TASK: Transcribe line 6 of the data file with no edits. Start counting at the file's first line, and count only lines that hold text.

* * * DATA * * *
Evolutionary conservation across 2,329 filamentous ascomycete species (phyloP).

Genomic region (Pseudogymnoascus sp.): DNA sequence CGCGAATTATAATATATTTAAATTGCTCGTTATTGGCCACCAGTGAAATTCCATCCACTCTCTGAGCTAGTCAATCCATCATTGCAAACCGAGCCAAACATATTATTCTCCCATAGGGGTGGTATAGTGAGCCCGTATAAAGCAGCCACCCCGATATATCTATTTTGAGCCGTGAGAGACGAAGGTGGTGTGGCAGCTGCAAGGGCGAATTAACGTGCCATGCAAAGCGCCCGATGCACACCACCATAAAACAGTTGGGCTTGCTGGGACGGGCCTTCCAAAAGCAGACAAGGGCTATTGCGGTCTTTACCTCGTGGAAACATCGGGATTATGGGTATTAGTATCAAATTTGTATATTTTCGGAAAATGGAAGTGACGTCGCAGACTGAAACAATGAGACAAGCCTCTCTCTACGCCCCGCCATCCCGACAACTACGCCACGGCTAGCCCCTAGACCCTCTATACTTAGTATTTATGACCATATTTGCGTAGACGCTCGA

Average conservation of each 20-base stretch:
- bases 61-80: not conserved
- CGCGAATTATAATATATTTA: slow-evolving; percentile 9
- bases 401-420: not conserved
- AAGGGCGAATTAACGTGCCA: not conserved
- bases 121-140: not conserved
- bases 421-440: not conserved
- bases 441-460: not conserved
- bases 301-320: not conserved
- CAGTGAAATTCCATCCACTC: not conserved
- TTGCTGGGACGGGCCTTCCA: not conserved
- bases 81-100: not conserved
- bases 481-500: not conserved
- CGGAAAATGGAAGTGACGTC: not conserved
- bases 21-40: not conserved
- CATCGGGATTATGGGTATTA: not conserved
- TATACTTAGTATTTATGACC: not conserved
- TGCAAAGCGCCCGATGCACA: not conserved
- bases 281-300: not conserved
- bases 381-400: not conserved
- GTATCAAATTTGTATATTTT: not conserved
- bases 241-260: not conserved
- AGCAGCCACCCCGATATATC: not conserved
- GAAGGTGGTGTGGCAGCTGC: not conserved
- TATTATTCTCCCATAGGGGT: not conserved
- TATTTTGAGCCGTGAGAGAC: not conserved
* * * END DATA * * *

- bases 401-420: not conserved